Everyone shifted to remote working and learning last year. How did you handle that transition as a leader of an organisation? 

I came to the Benevolent Society from the Australian New Zealand School of Government, which went to online learning right at the beginning of the pandemic. By the time I came to the Benevolent Society a month ago, I’d been working in a virtual world for quite a while. So it wasn’t this awful, terrible change, it felt really normal. So I got used to, for example, using break-out rooms on video chats, but when I came to the Benevolent Society, I did wonder how you run services via video chat. It does look different and you’ve got to be careful about what you can do and what you can’t do, what will work and what won’t work, and you do a bit of experimenting. But the main thing is when you’re shifting a service to video, you just have to keep in mind the guiding light of what’s in the best interests of the consumers and clients of those services. 

So [with] a lot of our work with young children, you really can’t translate it to video work because our staff have to be in the same space as those families, watching dynamics in order to really support parents in parenting their children. But you can move a surprising amount online. We’re just about to embark on a data-gathering exercise and find out what we have learned through pivoting online, what we will keep online when we no longer need to be online, and what will go back to being a face-to-face service. 

And in challenging moments in your work, how do you keep yourself grounded?

I go for walks when I can. Currently, my knees are destroyed, so I’m waiting for a knee operation, which means I’m hobbling around at the moment and missing my walks in the bush. We’ve got a little shack down at the coast, and it’s really important for me to get down there every two or three weeks and just walk along the ocean, and do long cliff walks. What also keeps me grounded is exercise, remaining reasonably fit, and then having a really large network of family and friends who are not at all impressed about what I do at work. If you ask my two adult kids, they would probably roll their eyes and tell you how crap I am at IT. So it’s really nice to be able to just relax and be yourself rather than always in a professional role. I think it is very life-giving. The last thing that keeps me grounded is getting out to frontline services. So in [my] leadership jobs, the most precious, most inspiring, most beautiful, fun moments are usually the ones when I’m working in a service or in a community with people. I love that sort of thing to recharge my batteries.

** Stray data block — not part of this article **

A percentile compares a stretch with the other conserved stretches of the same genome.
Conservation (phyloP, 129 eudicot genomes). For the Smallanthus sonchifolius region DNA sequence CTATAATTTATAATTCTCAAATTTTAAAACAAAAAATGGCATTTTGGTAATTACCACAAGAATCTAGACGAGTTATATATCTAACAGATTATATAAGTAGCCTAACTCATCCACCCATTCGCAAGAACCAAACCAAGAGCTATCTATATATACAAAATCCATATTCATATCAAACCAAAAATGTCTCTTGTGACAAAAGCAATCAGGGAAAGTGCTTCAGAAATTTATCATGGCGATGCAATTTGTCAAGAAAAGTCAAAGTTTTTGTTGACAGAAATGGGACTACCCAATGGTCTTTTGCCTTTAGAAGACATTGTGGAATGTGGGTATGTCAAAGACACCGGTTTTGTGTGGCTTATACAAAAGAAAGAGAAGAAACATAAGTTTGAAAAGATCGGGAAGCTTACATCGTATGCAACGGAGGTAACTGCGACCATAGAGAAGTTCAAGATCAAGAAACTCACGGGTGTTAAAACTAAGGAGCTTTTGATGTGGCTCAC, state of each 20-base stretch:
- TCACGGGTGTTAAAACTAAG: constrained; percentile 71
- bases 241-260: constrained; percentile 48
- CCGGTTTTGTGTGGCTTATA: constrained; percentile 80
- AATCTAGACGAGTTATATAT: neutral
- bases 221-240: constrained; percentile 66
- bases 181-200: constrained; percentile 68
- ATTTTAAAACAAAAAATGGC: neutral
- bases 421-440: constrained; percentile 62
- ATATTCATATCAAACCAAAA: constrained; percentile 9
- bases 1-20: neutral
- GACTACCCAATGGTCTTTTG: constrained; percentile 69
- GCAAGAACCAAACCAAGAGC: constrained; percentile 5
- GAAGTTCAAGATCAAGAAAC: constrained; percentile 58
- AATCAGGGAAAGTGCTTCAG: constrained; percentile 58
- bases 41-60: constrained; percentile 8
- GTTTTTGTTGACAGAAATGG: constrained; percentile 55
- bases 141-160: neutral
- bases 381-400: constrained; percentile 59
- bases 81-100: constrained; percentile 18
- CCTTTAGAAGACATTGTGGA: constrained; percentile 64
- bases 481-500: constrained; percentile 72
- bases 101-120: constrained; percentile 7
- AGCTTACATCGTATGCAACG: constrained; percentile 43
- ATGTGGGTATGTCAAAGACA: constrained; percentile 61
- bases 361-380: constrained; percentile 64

Maggie Coggan  |  Journalist  |  @MaggieCoggan

Maggie Coggan is a journalist at Pro Bono News covering the social sector.